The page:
عنوان مقاله [English]
Background and objectives: Industrial and agricultural activities may result in aquifer pollution. Nitrogen fertilizer is widely used in agricultural activities. Nitrate ion with negative charge is not absorbed by soil particles; therefore, it is subjected to surface and ground water leaching which is more intensive in sandy loam. Analytical and numerical models applied to investigate nitrate transport between soil and groundwater and its effect on groundwater contamination. For using these models, dispersion, and retardation factors are required. Therefore, quantitative estimation of these factors for solving the problems related to solute and metal transport in the soil, is necessary. The parameters were estimated by comparing laboratory and field data versus theoretical ones. The objective of this study is to determine dispersion and retardation factors of nitrate and ammonium ions with three different methods including breakthrough curve (BTC), least square, and Hydrus models in a saturated sandy loam soil.
Materials and Methods: The study was conducted in the soil columns of centimeter and diameter with three replications. Before leaching, ammonium nitrate fertilizer is added to soil columns with concentration of g per liter. Concentration of nitrate and ammonium in leached water at the end of soil column with time, commonly known as the breakthrough curve (BTC), is determined. BTC as the first method, resulting from a step input of solute is often of sigmoidal shape and the dispersion and retardation factors are determined with this curve. The second method is least square one. In this method an error function model that fits to a breakthrough curve is presented with two unknown parameters. The parameters can be estimated by using laboratory data and a least square method. The last method is Hydrus model. In Hydrus model, the convection-dispersion and mobile-immobile models through inverse modeling were used to estimate the parameters.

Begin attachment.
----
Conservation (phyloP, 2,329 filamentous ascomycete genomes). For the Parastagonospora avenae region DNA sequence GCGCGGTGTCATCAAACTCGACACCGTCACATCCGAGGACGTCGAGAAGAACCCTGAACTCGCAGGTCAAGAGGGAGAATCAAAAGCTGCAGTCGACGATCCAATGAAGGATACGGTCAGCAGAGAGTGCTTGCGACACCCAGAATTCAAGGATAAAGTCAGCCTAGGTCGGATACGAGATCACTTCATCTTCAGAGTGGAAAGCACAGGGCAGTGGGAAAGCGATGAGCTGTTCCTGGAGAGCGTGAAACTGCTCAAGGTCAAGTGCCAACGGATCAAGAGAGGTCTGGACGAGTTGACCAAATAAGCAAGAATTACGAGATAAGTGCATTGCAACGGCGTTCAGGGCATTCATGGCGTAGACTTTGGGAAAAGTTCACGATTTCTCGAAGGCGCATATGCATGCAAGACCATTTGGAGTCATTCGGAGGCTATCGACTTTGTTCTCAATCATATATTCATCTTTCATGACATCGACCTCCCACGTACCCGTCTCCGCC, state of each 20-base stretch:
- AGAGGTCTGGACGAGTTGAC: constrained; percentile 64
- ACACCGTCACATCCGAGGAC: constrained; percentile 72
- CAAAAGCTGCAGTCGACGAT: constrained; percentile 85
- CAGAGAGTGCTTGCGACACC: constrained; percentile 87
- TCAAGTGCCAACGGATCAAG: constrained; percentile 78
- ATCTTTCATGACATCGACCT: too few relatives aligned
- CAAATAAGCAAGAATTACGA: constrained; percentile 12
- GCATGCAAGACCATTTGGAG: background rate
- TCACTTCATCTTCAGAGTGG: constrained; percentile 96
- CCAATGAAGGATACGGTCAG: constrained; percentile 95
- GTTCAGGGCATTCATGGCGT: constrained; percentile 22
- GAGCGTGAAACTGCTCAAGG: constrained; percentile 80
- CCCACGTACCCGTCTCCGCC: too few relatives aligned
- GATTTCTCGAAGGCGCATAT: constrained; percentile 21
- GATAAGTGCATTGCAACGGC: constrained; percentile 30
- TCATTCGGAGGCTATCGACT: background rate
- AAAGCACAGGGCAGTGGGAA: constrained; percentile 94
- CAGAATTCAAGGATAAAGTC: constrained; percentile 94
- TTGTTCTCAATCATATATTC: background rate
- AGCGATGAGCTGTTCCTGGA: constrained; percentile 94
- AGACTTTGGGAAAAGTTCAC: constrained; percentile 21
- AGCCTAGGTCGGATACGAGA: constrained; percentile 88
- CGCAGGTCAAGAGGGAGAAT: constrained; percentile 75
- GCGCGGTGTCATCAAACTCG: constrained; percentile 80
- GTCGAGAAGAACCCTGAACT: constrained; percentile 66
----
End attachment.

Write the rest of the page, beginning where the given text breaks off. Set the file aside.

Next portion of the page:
Results: Dispersion and retardation factors for nitrate ion were in the range of and and for ammonium ion were in in the range of , and respectively.
Conclusions: For quick and accurate estimation of dispersion and retardation factors from a soil column data, three methods are discussed. All of the models discussed in this study, have approximately the same result in estimating dispersion and retardation factors. Dispersion and retardation factors of nitrate ion was higher than ammonium ion showing nitrate ion was absorbed to soil particles more than ammonium ion which consequently leads to less hazard of leaching to the groundwater.